Adults in Maine will likely be able to legally grow, possess and use marijuana for recreational purposes in a matter of weeks after anti-pot activists agreed to accept the results of a closely contested ballot measure that narrowly passed last month, the secretary of state’s office said Monday.
An opposition group’s decision to abandon calls for a recount over the weekend means Maine Secretary of State Matthew Dunlap will soon have to certify the results of Question 1, a recreational marijuana ballot measure approved by voters on Nov 8. by a margin of just over 4,000 votes.
Mr. Dunlap will likely certify those results this week and then send them to Gov. Paul LePage, said Kristen Muszynski, a spokeswoman for the Secretary of State’s Office, the Portland Press Herald reported Monday.
Once on the governor’s desk, Mr. LePage will have 10 days to issue a proclamation of the results. From there, it’ll take another 30 days before the state’s recreational weed law officially takes effect.
When the legislation is once and for all added to Maine’s law books — likely at the end of next month or in early February 2017 — adults over the age of 21 will legally be allowed to privately smoke marijuana, possess up to 2½ ounces of the pot and harvest a limited number of plants for personal use. The law will also pave the way for adults to buy weed from recreational dispensaries, but the state isn’t expect to start giving pot shops the green light to operate until 2018.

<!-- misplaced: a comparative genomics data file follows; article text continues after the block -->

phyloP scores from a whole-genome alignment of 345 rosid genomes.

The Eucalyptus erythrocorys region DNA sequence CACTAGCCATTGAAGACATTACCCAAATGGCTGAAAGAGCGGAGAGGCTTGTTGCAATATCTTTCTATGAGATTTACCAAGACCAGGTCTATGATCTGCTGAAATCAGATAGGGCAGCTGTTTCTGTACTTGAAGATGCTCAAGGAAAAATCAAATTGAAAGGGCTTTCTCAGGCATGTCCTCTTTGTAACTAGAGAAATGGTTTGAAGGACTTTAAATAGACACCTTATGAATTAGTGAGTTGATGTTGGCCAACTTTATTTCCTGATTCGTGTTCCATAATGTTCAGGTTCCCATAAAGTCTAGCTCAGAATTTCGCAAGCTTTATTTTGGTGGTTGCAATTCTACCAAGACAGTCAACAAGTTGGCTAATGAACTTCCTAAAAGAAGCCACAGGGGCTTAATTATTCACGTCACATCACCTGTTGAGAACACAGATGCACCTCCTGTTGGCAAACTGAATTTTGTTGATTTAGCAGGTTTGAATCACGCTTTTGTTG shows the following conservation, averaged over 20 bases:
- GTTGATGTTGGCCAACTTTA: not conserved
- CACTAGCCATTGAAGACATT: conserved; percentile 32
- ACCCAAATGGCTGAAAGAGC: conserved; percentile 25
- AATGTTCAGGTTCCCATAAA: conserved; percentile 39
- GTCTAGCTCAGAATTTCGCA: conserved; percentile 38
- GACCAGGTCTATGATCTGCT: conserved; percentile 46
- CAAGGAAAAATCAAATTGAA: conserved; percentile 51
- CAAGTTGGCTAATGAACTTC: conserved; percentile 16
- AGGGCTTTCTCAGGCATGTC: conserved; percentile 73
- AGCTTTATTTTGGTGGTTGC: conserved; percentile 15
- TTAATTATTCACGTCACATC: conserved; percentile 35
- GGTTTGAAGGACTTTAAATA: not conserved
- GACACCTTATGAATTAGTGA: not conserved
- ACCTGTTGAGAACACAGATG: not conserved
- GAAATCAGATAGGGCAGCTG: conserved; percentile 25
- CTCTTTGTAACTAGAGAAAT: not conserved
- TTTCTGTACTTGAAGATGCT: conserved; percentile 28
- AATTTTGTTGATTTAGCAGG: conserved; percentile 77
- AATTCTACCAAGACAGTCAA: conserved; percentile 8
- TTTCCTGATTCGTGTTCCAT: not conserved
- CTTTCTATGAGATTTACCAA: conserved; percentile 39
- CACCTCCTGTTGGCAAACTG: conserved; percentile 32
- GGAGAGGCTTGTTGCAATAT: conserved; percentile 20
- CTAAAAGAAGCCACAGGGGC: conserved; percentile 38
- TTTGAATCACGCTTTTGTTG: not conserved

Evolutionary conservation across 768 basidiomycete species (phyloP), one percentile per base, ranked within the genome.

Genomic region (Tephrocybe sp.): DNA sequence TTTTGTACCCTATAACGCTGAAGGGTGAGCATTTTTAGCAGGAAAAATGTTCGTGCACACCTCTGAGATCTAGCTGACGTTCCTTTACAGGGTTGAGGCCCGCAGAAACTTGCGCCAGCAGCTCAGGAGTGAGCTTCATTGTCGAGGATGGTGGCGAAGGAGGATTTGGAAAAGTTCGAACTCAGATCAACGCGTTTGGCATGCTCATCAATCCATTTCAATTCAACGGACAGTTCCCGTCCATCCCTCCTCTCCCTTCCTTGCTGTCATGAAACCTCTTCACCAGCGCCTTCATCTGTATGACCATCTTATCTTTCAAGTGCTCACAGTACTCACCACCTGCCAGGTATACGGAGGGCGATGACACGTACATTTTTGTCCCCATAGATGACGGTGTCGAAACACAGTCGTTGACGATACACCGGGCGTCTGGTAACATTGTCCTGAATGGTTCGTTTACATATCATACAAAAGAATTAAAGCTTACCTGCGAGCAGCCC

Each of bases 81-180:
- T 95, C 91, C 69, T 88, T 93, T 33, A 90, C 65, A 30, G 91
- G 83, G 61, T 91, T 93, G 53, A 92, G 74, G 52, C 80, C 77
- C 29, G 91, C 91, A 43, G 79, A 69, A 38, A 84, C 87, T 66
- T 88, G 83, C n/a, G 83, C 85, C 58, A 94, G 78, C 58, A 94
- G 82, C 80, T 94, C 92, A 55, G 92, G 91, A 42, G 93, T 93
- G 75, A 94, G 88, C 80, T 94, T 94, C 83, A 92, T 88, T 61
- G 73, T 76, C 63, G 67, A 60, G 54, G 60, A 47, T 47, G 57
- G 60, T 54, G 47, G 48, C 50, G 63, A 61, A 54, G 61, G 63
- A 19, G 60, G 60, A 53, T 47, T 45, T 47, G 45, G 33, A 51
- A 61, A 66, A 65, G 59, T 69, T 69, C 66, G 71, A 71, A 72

Voters in three other states — California, Massachusetts and Nevada — approved similar measures states last month legalizing marijuana for recreational use, notwithstanding the federal government’s longstanding prohibition on pot.
A razor-thin margin in Maine nearly prevented Question 1 from passing, however, and spurred anti-weed activists from the No on 1 campaign to demand a recount. That effort was ultimately canceled on Saturday after a review of 30 percent of ballots suggested the pro-pot measure was poised to pass.
“We promised folks that if we came to a point where we could not see any chance of reversing the result, we would not drag the process out,” said Newell Augur, attorney for the “No on 1” campaign.
“We are excited and grateful that the ‘No on 1’ campaign has decided not to drag this out any longer so we can start the business of implementation and responsibly regulate marijuana,” said David Boyer, manager of the “Yes on 1” campaign.
Attorneys from both campaigns were slated to meet Tuesday with election officials in Augusta to review any disputed ballots before passing the results to the Secretary of State’s Office to be certified, Ms. Muszynski said.
Mr. LePage, the state’s Republican governor, previously said he’d consider finding a way to legally intervene if voters agreed to legalize recreational marijuana in Maine, the Press Herald reported Monday. More recently, however, he said he’d seek guidance from the administration of President-elect Donald Trump, who has said he personally believes marijuana legalization should be settled state-by-state.
In addition to the four states that passed recreational marijuana laws as a result of last month’s election, voters in Colorado, Washington, Oregon, Alaska and Washington, D.C., have previously approved legal weed measures of their own in defiance of the federal ban. Maine legalized medical marijuana in 1999 and remains one of 28 states where doctors can prescribe pot to patients suffering from certain conditions.
Massachusetts’ recently approved recreational marijuana law went into effect last week, but adults in California and Nevada will have to wait with Mainers until early 2018 to legally use, possess and harvest weed for non-medical reasons.